Finally, at 3pm I finished what I needed to, peaced out, and took a cab to meet TB and his mom.  A hug never felt so good, or so sad. We put up posters and people wished us luck, asking if we'd contacted the Humane Society, smiling sadly. Friends shared my status on Facebook, coworkers texted me to help look for her - after TB's frustration at the dozens of people who didn't stop her from running, we shared wobbly smiles over the kindness people can show in times of trouble.

I know that in cases like this the first few hours are really critical if you want a happy ending. And as the unseasonably hot sun beat down we started to lose hope. Then, around 4pm, as we reached the end of our poster stash, TB got a call. As soon as I heard the first "Really?!" I felt like all the blood returned to my limbs. Someone had found her.

We started texting and calling people who were on their way to help, letting them know all was well, typing (and talking) in all-caps. And as she came prancing down the street, tongue out and ears flapping, I felt like I was waking up from a terrible nightmare. I've never been so happy to see something I was so irritated with.

It turns out, she'd done this before. In fact, the woman who found her had been her first foster parent and during the transport from Montreal she'd pulled a runner into the woods and was only picked up because two guys on snowmobiles managed to snag her. They said it was like a movie. I kind of wish that this information had been passed onto us, frankly, because I had no idea a) she could run so fast b) this is sort of her M.O.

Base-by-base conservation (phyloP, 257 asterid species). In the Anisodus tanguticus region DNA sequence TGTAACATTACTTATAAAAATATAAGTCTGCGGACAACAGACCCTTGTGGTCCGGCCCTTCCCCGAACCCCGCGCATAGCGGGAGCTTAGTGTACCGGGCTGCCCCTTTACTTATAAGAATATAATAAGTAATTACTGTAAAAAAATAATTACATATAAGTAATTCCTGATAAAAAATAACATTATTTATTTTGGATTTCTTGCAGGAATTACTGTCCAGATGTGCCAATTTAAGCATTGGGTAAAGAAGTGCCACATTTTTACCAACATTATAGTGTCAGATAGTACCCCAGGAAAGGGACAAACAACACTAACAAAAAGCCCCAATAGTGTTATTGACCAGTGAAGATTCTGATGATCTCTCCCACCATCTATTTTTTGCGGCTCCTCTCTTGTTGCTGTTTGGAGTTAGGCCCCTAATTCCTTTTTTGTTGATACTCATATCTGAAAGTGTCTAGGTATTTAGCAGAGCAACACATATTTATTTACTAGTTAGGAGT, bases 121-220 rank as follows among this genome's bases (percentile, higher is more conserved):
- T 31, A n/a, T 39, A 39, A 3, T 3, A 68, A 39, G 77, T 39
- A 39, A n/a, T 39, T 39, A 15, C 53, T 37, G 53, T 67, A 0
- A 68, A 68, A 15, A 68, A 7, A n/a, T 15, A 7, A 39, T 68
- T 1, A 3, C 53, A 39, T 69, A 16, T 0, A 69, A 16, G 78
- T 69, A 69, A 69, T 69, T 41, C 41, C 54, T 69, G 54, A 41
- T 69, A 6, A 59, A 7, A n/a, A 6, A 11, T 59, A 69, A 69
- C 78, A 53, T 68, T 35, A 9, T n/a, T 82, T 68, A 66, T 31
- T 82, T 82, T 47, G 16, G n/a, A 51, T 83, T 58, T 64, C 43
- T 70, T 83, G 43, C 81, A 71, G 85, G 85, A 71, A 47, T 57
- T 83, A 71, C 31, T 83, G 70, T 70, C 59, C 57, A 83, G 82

I mean, it makes sense - if I had been cooped up my whole life then I'd want to run as soon as I got a taste of freedom, too. Well, probably more like a canter. Speed walk at the very least.

We got her home, let her drink all the cold water her smushed face could handle and then pretty much collapsed. We ate our packed lunches for dinner around 9pm and were in bed by 10:30. Somewhere in there she peed on the floor (instead of, y'know, the backyard, where she'd been for an hour with us) but we scolded her like pros and cleaned it up even faster. We're getting the hang of this.

And we told ourselves in sniffly voices, that tomorrow will be better, that things will get easier and that this is the kind of stuff that can happen when you take a chance on a dog with a past. But make no mistake, it is hard. It's hard accepting that some of the stuff you really like will be, if not ruined, then at least negatively affected. It's hard watching a dog shy away from you, when all you do is give it food and attention. It's hard waiting for things to improve.